“Hi, you have reached Sally Smith. Please leave me a message and I will call you back as soon as I am able to.” 
  • If we are not going to be able to return calls for an extended period of time (like when we’re on vacation), then we should include this in our voice mail message and be sure to update it when we are back to a normal schedule.
  • When someone has left us a message to call them back, we should return the call within 24 hours (the sooner the better).
  • If we ever need to place someone on hold when we are speaking with them, we should ask for their permission or ask if they would like for us to call them back. Example:
  • “Excuse me Bill, may I put you on hold for a minute, or would you prefer that I call you back?”

It should only be for a very necessary reason that we put someone on hold, and it should never be for more than a minute at the very most.


Communication with Politeness and Kindness

  1. Treating the people we encounter throughout our day (in both our work and our personal lives) with politeness, kindness, and a little friendly enthusiasm, is a very influential and effective form of communication. Examples of this include:
  • Allowing others to go before us, opening doors for people, helping others pick up things they have dropped.
  • Always using manners – “Please!” “Thank you!” “You’re welcome!” “No thank you.”
  • Using positive phrases – “Sure!” “No problem!” “Glad to help!” “Anytime!” “No worries!” “My pleasure!”
  • Using phrases of specific appreciation – “Thanks very much for your time!” “I really appreciate the information!” “Thanks for thinking of me!” “I appreciate your thoughtfulness!” “Thanks for your kindness!”
  • Kindly greeting others – “Hi, how are you?” “How’s it going?” “Good morning!” “Nice to see you!”
  • Wishing others well – “Have a nice day!” “I’ll talk with you later.” “Have a good night!” “See you soon!” “Have a good trip!” “Have a nice time!” “Good luck!” “Be well!” “Take care!”
  • Extending kind expressions to others like smiles, waves, friendly head nods – even if we don’t know the other person very well, or at all.
  • Always returning phone calls. Always acknowledging emails (which can simply be short notes like, “Got it!” “Thanks!” “Will do!” “Sure!” “You’re welcome!”
  • Offering our help to others.
  • Practicing “random acts of kindness”, just like the bumper sticker says!

2. With the exception of some conscious effort at being consistent (until we’ve formed the habit), developing and maintaining the kinds of polite and kind behaviors listed above costs us nothing. However, the benefits that we will likely receive back will be both numerous and long-lasting:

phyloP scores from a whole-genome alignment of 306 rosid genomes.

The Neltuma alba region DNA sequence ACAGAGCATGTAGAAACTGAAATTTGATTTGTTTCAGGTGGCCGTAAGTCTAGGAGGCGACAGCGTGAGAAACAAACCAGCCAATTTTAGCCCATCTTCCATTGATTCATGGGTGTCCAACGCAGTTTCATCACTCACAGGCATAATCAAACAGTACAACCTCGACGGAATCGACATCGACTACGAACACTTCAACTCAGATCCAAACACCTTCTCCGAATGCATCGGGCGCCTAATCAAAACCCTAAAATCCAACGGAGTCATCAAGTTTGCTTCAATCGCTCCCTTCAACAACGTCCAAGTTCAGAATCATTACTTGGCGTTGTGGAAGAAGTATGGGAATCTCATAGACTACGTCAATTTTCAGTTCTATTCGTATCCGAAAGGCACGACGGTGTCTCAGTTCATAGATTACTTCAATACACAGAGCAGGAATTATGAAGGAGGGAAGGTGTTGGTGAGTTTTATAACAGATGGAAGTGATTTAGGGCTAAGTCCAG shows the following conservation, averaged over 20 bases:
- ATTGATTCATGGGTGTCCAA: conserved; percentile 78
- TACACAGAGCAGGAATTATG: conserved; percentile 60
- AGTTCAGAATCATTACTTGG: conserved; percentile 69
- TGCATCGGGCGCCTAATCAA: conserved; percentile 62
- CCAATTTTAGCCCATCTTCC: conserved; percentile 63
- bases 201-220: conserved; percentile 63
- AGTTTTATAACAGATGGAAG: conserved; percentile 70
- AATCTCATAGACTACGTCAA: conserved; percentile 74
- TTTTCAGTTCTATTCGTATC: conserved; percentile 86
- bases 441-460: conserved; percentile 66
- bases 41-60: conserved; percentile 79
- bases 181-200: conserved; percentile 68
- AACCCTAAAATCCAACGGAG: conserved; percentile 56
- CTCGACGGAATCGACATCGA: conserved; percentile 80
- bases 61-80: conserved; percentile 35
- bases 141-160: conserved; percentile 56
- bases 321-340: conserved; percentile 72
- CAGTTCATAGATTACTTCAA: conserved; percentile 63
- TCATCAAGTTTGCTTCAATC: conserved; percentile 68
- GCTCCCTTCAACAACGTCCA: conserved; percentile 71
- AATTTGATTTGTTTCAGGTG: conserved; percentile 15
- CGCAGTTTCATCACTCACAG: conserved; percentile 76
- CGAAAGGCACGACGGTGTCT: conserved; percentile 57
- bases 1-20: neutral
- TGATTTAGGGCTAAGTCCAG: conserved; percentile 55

• We will tend to be the ones who get hired for the better jobs, have more opportunities for promotion and advancement, and have more job security.
  • People will be attracted to us because we have been polite, kind, friendly and helpful to them. They will tend to want to be with and around us because we encourage and make them feel good, simply by being in their presence and interacting with them.
  • Consistently using our words, our attitude, and our actions in this way, will enable us to more easily build meaningful relationships with others and have them be positively influenced by us.
  • Having a lifestyle of making others feel good by how we treat them will increase the number of social and professional opportunities we have, because people will want to be around us and have us on their “team”.

Walking the Talk

  1. One the greatest qualities we can choose to develop for ourselves, and be known by others for, is living a life where our actions match our words.
  • Possessing sincerity, honesty, and consistency between our words and our actions creates confidence and trust in us by others.
  • A lack of these qualities and inconsistency between our words and our actions leads to the absence of confidence and trust in us by others.

2. Nothing communicates more strongly than saying what we mean, meaning what we say, and then living and doing what we say consistently!

  • Our careers and professional life will be more successful.
  • Our personal life and relationships will be richer.

3. Do what we say we’re going to do, when we say we’re going to do it!


  • If we are unable to keep our commitment, then we must communicate with those affected before the commitment time passes with as much notice as possible.
  • Only 5% to 10% of people keep this practice consistently, so this provides us with a great opportunity to be a person who is responsible and stand out as someone who can always be counted on.